Dancing into 3D12/2/2015
The Tin Man had to brush up on his tap-dancing. Jay McGill handles the clattery creature, the one who needs a heart, in the theatrical version of “The Wizard of Oz.” The 1939 movie, magical though it was, needed a retooling to work onstage, and for the Tin Man, this meant a tap routine.
Before rehearsals began, McGill took himself back to dance school.
“I wanted to make sure that my skills were sharp,” he says.
Everyone in this adaption wants to be at the top of his or her game, considering who’s behind the changes: Andrew Lloyd Weber. Indeed, the composer of “Phantom of the Opera” faced a special challenge, too. Those sweeping, emotional ballads of “Phantom” have little place in “Oz.”
The movie’s score, by Arlen and Harburg, keeps things light. The Tin Man may yearn for a heart, but he does so playfully. The exception is “Over the Rainbow,” and for that one Webber came up with a companion piece, “A Place in Your Heart,” sung toward the end by Glinda the Good Witch. But he did not cut any of the originals, not even the solo from the Lollypop Guild.
“We’ve got new songs like that,” McGill says. “Lively songs, quippy. Webber proved to be amazingly versatile.”
He and the other actors, McGill continues, strike a similar balance between classic and new.
“We have to deliver characters the audience knows, but we can’t merely mimic what they saw on TV,” he says.
The show’s Dorothy — Sarah Lasko — comes across with similar vitality. “The first time the rest of us heard her go into ‘Over the Rainbow,’ well — there were tears,” says McGill.
The impact is enhanced by a live orchestra traveling with the show. The sound is checked at a run-through in each city, as is the venue’s fit for the set, with its palaces, poppy fields and yellow brick road. Between its old-school materials and new-tech gadgets, “Oz” requires seven tractor-trailers to haul everything from city to city.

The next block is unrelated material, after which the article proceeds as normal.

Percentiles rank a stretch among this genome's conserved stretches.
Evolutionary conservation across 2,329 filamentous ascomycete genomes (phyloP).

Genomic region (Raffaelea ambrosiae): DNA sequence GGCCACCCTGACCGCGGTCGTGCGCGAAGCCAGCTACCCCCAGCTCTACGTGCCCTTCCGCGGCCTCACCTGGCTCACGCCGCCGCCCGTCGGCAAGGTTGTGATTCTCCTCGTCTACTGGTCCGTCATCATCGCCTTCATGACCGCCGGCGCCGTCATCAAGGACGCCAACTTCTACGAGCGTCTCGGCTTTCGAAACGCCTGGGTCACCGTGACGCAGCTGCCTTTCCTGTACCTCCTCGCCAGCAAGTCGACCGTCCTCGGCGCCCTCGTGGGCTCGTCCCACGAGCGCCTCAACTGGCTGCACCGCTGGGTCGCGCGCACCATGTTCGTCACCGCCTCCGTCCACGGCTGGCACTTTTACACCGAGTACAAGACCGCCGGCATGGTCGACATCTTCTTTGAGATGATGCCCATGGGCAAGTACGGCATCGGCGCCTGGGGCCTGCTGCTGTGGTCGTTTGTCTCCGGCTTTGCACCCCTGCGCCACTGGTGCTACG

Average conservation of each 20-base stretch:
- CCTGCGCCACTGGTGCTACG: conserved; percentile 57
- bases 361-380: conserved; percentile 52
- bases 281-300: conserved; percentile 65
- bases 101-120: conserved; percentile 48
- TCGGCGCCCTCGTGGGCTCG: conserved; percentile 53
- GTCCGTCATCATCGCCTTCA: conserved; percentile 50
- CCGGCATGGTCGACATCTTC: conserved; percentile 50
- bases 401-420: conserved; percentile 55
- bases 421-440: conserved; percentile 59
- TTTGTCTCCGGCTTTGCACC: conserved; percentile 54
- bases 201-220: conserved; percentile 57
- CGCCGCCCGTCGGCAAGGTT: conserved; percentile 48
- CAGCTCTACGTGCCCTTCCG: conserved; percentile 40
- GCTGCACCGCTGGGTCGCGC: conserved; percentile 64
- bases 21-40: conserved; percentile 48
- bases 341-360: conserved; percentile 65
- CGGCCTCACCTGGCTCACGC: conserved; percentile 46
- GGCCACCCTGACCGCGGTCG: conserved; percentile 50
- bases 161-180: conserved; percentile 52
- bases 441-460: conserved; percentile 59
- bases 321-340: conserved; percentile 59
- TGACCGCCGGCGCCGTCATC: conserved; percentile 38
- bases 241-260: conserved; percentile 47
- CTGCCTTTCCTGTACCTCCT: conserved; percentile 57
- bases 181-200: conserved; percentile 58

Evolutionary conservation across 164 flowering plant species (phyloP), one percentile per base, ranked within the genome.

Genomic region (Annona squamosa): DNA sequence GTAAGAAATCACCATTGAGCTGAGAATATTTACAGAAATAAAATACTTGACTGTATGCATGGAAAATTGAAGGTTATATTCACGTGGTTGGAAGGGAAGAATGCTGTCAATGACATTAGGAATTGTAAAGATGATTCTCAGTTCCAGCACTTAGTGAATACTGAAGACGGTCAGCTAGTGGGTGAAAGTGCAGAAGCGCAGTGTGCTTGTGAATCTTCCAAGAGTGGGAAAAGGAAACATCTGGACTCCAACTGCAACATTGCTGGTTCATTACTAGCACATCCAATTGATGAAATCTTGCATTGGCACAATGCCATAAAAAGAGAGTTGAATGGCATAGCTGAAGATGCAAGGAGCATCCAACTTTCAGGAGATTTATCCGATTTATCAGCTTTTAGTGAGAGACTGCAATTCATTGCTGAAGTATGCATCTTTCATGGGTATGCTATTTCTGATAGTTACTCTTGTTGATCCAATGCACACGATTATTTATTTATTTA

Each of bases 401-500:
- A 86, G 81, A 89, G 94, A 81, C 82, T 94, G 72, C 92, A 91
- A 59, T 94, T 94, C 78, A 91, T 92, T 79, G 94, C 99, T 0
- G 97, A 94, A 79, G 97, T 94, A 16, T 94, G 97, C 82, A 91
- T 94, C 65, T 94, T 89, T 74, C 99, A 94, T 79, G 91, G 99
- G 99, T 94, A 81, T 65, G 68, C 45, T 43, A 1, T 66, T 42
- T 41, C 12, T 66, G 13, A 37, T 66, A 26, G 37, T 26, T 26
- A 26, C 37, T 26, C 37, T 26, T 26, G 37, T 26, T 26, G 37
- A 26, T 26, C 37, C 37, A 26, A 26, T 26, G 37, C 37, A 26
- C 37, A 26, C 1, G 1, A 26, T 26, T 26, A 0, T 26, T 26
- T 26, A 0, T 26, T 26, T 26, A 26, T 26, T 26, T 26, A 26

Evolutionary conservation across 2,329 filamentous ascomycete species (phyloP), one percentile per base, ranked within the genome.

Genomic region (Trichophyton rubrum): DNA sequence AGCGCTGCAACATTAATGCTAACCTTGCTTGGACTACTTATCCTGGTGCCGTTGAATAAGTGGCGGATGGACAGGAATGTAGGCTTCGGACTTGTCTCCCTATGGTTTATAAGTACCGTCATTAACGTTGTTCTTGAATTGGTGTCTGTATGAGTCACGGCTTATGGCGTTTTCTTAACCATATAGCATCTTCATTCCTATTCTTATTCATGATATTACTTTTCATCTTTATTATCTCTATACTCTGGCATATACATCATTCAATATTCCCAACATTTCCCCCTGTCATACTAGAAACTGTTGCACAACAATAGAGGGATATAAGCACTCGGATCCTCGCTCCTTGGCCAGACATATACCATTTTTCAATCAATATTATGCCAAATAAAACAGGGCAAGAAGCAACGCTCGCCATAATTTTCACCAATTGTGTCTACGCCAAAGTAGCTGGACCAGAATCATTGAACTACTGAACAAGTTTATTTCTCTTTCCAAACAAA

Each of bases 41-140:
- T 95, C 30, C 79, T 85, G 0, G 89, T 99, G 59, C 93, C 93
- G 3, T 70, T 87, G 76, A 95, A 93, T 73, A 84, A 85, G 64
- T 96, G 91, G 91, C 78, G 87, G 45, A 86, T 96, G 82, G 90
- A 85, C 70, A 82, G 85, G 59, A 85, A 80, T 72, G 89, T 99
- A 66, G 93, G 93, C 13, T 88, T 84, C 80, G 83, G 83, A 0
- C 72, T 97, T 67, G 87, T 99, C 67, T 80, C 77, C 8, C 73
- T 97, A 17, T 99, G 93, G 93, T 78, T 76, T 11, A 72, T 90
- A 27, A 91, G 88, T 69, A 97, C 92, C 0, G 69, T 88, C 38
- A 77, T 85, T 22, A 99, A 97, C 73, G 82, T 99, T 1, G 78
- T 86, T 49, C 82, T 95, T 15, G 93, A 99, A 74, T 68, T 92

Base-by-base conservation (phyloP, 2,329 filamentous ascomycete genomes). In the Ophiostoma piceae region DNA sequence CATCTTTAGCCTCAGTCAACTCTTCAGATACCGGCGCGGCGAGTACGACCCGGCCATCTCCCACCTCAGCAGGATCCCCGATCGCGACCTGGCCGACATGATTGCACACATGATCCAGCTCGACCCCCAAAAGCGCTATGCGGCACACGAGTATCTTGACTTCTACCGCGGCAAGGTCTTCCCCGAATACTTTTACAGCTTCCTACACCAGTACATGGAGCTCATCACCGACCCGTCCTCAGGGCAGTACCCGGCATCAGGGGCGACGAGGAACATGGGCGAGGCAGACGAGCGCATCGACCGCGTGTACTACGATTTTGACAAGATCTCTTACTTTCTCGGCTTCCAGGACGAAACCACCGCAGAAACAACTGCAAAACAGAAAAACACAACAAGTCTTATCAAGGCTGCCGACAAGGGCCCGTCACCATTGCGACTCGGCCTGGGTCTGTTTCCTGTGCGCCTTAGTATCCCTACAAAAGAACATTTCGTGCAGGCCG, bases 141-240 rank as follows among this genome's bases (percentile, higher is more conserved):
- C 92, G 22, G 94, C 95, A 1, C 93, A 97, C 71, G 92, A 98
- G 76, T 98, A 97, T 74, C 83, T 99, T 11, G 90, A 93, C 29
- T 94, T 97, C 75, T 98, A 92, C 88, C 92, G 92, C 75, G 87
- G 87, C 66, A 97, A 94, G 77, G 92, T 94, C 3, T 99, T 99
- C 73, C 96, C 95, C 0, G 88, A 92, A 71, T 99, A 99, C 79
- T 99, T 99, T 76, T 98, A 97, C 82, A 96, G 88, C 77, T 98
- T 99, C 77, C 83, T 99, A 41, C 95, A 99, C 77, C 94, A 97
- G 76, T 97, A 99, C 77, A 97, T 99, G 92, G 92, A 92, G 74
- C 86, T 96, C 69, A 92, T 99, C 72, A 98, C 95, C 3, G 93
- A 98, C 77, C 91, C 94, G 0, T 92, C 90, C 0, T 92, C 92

“The costumes alone!” declares McGill. When Glinda first arrives, he says, “she’s like a giant floating ball of glitter.”
Yet the costumes, too, he says, “accentuate the reality.” Glinda, in this version, has more of character, with a signature song. The same goes for her wicked sister and the Wizard himself. Webber devised numbers for all three, the better to flesh out the Land of Oz. The same richness of feeling turns up in the first words out of McGill’s mouth, when Dorothy discovers him rusted solid.
In this interview, he shares his cry for help, an anguished croak: “Oil can!”
Overheard in the Lobby: December’s theater includes new shows at StageWest, the Playhouse and at Grandview, the latest update of Robert John Ford’s “Utopia!” — a fond satire about life in Iowa. CV
John Domini is a published local author who has lived on both coasts and abroad and enjoyed theater everywhere. See www.johndomini.com.